When the days are short and the nights are cold, why not curl up in front of the fire with a steaming cup of rooibos?
A cup of what?
If you are not familiar with rooibos, maybe the words “red tea” are less intimidating, though technically rooibos is not a tea. It’s a member of the legume family that grows in South Africa. Rooibos, pronounced “roy-boss” translates to “red bush.”
The leaves and twigs of rooibos are harvested in and cut into small pieces. The pieces are bruised between rollers, allowed to “sweat” in piles, and then sun-dried. This oxidization process turns the leaves a red-orange color and the sun-dried product is used to make a reddish tea.
If the oxidation is skipped, the result is a milder-tasting green rooibos.
The mild fruity flavor of red rooibos makes it drinkable alone, but has also made it a popular ingredient in herbal tea blends. Tea sellers offer rooibos chai with spices added to it, as well as a variety of fruit blends that combine rooibos with flavors like orange, blueberry, lemon and peach.
Rooibos is brewed just like black tea, by pouring boiling water over it and steeping for 3 to 5 minutes. It can be served either as a hot beverage or as an iced tea.
But aside from an appealing flavor why should we be drinking rooibos?
Health claims abound about rooibos, the main one being that it is rich in antioxidants like other teas, but low in tannins, which in some other teas can cause a bitter astringent taste and stomach discomfort.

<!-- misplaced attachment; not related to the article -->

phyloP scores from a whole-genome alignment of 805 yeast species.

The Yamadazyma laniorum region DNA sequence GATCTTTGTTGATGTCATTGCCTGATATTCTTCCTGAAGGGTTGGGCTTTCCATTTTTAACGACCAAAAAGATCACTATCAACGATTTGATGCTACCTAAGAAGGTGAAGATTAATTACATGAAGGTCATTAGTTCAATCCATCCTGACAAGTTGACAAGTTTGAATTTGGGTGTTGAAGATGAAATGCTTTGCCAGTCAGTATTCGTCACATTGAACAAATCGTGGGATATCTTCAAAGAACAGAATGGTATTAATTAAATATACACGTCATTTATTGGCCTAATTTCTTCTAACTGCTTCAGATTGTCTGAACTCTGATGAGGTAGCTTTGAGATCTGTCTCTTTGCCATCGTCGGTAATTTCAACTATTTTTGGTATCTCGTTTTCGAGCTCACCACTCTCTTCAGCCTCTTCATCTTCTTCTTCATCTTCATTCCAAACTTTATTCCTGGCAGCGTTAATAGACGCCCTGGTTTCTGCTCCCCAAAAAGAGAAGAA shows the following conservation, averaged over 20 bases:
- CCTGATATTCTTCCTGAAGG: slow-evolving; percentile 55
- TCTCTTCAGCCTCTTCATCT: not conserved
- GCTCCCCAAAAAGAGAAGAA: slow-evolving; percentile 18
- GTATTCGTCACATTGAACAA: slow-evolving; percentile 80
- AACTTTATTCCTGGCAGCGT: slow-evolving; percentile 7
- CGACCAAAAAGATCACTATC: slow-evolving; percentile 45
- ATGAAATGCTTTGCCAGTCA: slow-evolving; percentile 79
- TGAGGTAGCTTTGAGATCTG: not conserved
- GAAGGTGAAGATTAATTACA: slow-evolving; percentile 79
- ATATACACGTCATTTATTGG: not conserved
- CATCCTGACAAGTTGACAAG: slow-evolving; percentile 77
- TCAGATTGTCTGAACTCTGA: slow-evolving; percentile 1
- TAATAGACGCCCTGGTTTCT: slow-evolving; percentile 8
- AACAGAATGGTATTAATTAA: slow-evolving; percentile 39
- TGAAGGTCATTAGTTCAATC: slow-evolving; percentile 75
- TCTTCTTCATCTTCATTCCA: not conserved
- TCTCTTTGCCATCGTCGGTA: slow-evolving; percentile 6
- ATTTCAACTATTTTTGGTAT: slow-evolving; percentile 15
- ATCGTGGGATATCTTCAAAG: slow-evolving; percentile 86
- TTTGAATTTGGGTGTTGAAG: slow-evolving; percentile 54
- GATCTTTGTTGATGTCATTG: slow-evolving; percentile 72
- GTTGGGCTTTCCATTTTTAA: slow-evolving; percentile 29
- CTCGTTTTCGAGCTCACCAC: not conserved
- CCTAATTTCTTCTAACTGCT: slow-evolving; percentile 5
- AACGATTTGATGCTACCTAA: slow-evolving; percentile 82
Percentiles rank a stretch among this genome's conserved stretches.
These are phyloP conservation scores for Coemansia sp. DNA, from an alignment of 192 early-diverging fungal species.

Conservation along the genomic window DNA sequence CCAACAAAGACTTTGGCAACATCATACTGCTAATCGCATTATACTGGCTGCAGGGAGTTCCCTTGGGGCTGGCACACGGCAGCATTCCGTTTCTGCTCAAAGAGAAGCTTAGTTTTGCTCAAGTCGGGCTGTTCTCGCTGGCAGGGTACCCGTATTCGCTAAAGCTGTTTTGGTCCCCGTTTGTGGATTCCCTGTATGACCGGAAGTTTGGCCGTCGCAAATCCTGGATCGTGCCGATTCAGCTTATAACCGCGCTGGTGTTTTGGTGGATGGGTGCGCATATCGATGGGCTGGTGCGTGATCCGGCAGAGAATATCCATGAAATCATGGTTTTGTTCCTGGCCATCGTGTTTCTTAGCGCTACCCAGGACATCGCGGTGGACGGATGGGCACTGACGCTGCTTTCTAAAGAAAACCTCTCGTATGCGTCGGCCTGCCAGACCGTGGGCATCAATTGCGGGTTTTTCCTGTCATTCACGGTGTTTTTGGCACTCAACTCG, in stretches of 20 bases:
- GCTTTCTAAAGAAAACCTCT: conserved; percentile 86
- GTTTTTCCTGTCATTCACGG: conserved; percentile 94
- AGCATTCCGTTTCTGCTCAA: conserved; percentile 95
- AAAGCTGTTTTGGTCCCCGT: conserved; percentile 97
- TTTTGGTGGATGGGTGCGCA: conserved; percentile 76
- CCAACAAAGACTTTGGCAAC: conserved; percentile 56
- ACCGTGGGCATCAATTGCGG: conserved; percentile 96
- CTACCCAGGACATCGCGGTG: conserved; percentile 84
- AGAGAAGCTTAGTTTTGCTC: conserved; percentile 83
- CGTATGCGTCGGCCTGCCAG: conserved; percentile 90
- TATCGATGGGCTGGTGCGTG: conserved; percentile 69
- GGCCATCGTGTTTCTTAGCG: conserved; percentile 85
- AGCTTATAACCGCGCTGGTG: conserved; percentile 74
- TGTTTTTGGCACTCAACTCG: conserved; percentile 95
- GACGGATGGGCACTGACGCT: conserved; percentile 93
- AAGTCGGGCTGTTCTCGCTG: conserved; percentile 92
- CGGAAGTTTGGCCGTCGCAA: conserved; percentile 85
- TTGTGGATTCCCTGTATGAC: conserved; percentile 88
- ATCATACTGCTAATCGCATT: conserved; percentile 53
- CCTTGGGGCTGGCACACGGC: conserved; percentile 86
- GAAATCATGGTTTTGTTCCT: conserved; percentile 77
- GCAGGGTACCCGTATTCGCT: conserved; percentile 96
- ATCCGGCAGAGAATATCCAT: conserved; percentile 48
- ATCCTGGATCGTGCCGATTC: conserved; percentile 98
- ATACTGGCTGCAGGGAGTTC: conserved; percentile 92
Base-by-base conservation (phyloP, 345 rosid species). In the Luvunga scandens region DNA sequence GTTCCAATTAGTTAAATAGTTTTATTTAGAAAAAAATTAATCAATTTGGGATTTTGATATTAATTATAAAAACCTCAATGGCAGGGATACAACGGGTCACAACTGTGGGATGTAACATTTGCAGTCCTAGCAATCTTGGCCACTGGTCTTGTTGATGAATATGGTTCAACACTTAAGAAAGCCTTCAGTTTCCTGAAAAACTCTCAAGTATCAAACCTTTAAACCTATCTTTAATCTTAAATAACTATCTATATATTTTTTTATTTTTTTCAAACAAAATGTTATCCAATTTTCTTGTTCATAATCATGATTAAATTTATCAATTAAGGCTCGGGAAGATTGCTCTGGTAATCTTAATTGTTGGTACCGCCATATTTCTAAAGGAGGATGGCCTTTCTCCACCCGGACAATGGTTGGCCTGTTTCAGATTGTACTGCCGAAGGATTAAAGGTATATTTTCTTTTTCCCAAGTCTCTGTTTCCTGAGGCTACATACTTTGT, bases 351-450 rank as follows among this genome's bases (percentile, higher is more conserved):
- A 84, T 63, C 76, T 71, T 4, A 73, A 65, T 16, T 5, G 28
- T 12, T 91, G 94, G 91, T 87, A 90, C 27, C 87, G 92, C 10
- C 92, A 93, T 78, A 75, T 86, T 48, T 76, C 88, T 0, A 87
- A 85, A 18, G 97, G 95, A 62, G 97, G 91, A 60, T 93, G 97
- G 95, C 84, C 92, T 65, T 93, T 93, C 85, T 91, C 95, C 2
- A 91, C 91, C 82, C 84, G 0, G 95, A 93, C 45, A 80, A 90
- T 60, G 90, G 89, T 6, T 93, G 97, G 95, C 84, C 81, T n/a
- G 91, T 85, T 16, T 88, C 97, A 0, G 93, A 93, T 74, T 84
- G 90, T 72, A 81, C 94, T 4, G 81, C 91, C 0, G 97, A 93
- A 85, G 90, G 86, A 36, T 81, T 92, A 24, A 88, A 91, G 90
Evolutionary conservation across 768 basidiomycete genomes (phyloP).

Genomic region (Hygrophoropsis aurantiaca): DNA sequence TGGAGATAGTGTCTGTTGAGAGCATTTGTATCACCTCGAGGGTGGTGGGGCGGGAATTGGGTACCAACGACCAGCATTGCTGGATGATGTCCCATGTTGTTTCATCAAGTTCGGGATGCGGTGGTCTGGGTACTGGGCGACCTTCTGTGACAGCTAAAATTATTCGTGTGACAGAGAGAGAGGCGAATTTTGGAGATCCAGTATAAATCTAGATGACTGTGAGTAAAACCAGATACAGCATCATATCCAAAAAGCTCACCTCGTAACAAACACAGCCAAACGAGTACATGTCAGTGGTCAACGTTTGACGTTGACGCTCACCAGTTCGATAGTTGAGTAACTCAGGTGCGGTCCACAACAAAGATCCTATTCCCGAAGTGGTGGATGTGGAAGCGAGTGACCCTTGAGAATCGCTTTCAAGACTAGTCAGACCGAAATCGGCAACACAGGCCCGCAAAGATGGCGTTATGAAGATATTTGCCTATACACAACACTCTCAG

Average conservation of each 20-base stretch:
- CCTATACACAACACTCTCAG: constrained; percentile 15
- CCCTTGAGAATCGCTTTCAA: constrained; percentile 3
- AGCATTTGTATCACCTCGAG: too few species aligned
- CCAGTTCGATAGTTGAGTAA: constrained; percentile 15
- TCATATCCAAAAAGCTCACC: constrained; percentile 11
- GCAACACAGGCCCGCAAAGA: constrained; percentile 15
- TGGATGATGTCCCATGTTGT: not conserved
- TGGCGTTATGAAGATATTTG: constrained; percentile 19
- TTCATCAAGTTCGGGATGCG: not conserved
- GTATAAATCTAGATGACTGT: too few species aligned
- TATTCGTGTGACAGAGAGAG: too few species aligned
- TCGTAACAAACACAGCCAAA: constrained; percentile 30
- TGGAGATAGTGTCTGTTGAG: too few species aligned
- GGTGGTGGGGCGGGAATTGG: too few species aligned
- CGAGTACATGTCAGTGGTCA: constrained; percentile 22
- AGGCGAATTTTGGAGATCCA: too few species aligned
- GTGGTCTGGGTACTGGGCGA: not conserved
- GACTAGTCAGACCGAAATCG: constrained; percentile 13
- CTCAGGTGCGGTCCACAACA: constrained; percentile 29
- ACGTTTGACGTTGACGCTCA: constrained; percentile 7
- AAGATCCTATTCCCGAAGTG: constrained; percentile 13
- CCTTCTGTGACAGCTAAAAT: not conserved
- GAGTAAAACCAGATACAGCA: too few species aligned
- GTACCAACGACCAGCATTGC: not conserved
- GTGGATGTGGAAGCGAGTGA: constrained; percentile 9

Rooibos has traditionally been used in South Africa to treat babies with colic and adults with upset stomachs.
Because it is rich in antioxidants, it is claimed that rooibos can prevent cardiovascular disease. Claims have also been made about its ability to protect against cancers. Rooibos has been suggested as a treatment for respiratory disorders and some have claimed that rooibos can also help with allergies, eczema, and other ailments. It has even been said to slow aging.
While most of the health claims made for rooibos have not been verified by scientific research, there is no evidence that it has any harmful effects. And the fact that, unlike other teas, it is completely caffeine free makes rooibos a lovely thing to sip by the fire in the evening.